One of the significant secondary side effects resulting from of our advanced prostate cancer treatments can be blood clots. Blood clots are potentially dangerous as they can lead to heart attacks, strokes and death. Warfarin is one of the drugs commonly prescribed to prevent these dangerous blood clots from ever forming. However, dosing of Warfarin is very difficult for doctors because each person’s ideal dose varies widely and is hard to predict, yet it is crucial for our safety.
Getting the wrong dose of warfarin can be dangerous—if the dose is too high, we can bleed profusely; and out of control, if it is too low, we could still develop the life-threatening blood clots. Doctors know that each person responds differently to warfarin. The problem is that one person may need 10 times more of the drug than another may, so it is challenging to figure out where to start the dosage levels. Typically, doctors are forced to start the initial dose based on standard clinical factors—such as age, weight and gender. They then are required to fine-tune the dosage over a few weeks in response to periodic tests of the blood’s ability to clot, possibly leaving us in danger of either bleeding out or developing blood clots.
In an attempt to get better information about proper dosing a study was conducted which evaluated information from thousands of genetically and geographically diverse patients. The international research team was able to develop a way to use an individual’s personal genetic information that could help determine optimal warfarin dosing. The results of the analysis are published in the Feb. 19 issue of The New England Journal of Medicine.
To investigate this issue, researchers from more than 20 teams in nine countries on four continents formed the International Warfarin Pharmacogenetics Consortium (IWPC).
They pooled their data so they were able to evaluate the data from about 5,700 people on stable dosages of warfarin. For each patient, the data included demographic information like age, gender and race; CYP2C9 and VKORC1 variants; and initial, as well as optimized, warfarin dosages.
Warfarin dosages was calculated in three ways—one that relied on the standard, clinical information, one that included additional information about individual patient variation in CYP2C9 and VKORC1, and one that used a fixed dose per day. Then they checked how closely their computational predictions matched the actual, clinically derived stable warfarin dosage for each patient.
The results revealed that when genetic information was included, the predictions of ideal dosages were more accurate, especially for patients at the low or high ends of the dosing range. This is meaningful because nearly half of those on warfarin are at the extremes of the range, and these patients are typically at the greatest risk for excessive bleeding or clotting. By quickly optimizing dosages for these patients, doctors could minimize dangerous complications and improve the effectiveness and safety of warfarin treatment.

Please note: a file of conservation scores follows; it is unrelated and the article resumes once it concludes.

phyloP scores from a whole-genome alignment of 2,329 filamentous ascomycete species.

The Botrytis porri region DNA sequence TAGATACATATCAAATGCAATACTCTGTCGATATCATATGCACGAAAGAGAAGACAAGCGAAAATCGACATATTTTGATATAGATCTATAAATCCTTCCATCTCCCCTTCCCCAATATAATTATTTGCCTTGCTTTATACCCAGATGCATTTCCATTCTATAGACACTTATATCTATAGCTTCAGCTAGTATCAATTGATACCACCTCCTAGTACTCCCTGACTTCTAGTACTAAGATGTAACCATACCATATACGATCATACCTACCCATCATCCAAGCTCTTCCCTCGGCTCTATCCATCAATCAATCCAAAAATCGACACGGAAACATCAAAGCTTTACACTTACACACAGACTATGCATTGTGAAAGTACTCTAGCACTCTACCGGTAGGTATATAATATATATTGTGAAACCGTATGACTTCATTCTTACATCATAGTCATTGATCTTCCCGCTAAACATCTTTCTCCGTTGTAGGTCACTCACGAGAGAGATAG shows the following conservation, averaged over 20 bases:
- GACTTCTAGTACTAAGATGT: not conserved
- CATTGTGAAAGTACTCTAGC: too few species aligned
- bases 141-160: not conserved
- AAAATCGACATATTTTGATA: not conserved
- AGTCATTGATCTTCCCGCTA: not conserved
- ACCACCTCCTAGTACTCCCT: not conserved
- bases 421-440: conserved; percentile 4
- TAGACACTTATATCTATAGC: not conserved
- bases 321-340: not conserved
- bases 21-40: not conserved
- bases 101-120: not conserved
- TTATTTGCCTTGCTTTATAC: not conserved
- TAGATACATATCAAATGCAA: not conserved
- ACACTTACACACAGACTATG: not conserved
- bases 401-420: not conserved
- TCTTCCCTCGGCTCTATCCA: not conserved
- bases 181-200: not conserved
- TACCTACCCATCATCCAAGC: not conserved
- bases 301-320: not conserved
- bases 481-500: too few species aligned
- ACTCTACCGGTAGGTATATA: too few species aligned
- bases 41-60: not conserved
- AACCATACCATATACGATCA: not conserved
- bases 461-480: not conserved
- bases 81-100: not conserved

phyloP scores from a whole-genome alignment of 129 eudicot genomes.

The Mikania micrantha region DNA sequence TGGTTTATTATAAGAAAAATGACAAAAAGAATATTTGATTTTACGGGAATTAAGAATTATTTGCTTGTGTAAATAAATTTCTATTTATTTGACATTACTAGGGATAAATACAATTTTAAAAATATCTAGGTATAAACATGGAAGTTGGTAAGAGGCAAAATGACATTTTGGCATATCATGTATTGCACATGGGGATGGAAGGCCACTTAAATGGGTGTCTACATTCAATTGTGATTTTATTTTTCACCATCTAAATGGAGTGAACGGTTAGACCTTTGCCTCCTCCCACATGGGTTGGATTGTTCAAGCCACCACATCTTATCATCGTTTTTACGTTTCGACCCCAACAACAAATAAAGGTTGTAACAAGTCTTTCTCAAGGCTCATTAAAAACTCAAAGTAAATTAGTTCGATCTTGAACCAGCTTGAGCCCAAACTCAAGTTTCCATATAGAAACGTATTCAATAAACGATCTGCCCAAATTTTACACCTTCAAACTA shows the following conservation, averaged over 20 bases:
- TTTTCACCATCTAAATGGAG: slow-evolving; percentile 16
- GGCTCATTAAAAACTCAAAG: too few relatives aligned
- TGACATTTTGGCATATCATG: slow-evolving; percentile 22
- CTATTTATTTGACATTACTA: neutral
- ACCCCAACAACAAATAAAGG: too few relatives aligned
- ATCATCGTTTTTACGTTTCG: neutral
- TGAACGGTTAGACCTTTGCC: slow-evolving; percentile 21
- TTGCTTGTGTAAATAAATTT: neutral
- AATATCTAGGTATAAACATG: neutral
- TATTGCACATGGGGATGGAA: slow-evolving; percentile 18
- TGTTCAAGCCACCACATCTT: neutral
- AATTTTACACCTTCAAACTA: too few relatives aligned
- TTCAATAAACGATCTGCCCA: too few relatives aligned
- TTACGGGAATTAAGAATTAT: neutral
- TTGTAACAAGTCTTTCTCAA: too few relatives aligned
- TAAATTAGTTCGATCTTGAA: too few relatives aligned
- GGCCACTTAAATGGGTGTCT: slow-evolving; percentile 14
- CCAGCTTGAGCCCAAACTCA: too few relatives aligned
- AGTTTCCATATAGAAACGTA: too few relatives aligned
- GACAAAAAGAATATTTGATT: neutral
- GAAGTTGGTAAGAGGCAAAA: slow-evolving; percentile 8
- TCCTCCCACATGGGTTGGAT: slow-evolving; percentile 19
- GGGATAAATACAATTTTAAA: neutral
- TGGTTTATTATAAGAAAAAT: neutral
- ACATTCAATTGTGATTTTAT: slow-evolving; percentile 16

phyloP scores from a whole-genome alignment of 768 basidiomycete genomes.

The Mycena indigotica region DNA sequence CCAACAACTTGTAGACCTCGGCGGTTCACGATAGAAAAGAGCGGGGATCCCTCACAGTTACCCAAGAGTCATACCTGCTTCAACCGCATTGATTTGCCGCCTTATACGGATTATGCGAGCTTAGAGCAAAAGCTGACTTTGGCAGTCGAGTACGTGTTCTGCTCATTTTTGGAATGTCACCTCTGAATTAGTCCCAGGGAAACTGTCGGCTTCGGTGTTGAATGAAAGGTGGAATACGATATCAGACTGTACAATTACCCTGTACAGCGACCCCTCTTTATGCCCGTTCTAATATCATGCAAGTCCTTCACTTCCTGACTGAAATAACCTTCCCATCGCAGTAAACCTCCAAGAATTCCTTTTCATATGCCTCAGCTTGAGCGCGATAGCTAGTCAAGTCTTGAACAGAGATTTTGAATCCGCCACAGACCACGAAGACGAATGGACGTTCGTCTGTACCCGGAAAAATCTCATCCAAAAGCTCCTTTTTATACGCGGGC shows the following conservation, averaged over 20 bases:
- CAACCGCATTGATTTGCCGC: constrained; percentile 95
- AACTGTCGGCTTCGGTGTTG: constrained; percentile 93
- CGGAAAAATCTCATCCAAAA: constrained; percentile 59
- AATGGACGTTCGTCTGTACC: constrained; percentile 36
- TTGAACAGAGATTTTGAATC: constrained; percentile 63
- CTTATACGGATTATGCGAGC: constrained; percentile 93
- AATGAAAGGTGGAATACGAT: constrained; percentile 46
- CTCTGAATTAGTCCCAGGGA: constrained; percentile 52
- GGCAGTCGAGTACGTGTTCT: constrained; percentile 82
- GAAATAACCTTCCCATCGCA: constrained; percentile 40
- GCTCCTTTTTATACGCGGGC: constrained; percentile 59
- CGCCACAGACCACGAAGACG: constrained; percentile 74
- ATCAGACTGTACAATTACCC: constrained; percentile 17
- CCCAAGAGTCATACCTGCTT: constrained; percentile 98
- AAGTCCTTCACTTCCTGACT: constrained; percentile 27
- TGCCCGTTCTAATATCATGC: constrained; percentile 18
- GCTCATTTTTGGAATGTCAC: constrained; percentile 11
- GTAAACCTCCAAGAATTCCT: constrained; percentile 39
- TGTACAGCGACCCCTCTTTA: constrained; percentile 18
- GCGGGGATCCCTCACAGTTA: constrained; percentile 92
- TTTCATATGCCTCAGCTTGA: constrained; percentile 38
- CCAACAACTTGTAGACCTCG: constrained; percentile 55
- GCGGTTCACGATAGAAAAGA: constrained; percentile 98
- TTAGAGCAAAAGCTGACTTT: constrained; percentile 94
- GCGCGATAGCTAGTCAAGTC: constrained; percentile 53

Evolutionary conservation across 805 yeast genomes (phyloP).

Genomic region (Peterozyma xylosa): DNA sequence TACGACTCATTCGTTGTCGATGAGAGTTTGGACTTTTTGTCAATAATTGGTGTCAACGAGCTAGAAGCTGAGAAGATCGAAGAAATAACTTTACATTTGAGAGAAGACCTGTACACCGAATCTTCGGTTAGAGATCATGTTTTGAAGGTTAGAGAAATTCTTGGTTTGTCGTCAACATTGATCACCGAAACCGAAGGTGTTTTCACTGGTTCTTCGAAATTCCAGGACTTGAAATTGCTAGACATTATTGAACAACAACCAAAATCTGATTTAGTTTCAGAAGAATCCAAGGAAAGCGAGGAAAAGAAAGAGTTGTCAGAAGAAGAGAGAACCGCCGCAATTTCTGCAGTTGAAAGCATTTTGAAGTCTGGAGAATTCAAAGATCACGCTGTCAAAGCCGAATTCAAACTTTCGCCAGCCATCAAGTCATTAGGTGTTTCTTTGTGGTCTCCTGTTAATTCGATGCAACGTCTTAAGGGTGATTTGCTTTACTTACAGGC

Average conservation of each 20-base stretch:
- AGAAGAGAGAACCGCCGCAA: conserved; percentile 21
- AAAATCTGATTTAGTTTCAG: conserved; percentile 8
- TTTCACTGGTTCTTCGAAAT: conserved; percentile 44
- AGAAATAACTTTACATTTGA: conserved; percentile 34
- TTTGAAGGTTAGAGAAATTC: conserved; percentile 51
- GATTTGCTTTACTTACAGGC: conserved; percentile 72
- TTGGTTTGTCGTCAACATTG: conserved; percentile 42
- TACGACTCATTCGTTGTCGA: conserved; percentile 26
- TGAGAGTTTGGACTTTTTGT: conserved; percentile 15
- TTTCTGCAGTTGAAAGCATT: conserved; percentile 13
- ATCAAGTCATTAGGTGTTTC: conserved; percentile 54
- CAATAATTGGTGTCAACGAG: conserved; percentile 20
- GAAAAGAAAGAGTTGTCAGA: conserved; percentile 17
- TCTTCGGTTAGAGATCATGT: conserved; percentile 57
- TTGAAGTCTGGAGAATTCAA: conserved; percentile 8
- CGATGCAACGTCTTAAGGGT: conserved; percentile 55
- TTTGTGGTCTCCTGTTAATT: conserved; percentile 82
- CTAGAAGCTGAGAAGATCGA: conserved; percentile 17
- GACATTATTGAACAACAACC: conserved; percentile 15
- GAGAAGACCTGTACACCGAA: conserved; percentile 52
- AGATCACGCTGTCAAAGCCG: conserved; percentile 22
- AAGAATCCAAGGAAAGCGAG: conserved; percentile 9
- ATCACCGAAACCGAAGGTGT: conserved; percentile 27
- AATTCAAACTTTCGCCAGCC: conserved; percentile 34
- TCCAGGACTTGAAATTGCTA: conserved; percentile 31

The National Cancer Institute (NIH), in response to this study, is launching a large prospective, multi-center, randomized clinical trial in the United States to test whether a gene-based strategy for prescribing the initial warfarin dose will improve patient outcomes. The clinical trial will use a dosing strategy similar to that developed in the international study. The trial will enroll 1,200 participants of diverse backgrounds and ethnicities at twelve clinical sites, and is scheduled to begin next month.
“In these investigations, NIH-funded basic research and clinical trials are working hand in hand to improve the care of the millions of patients on warfarin therapy,” said Raynard S. Kington, M.D., Ph.D., acting NIH director. “More broadly, these efforts showcase NIH’s firm commitment to building a future of personalized medicine—a future in which doctors will be able to prescribe the optimal dosage of medicine for each patient right from the start.”
In 2007, the FDA required that the makers of warfarin include on the product label a citation that a patient’s genetic makeup may affect how he or she responds to the drug.
Researchers know that two genes, CYP2C9 and VKORC1, which vary slightly among different individuals, can influence warfarin’s effectiveness. Researchers now need to find out whether information about these genes can improve optimal dosage predictions.
Most physicians do not use genetic information about their patients when determining initial warfarin dosing, but they should. The technology is available, so if you are facing the need to start warfarin to prevent blood clots insist that the doctor also perform a genetic screen to more quickly determine your personal dosing requirements. You need to take control of your health care, so make sure your doctor uses current knowledge and technology.
1. The International Warfarin Pharmacogenetics Consortium. Estimation of the Warfarin Dose with Clinical and Pharmacogenetic Data. N Engl J Med, 2009; 360: 753-764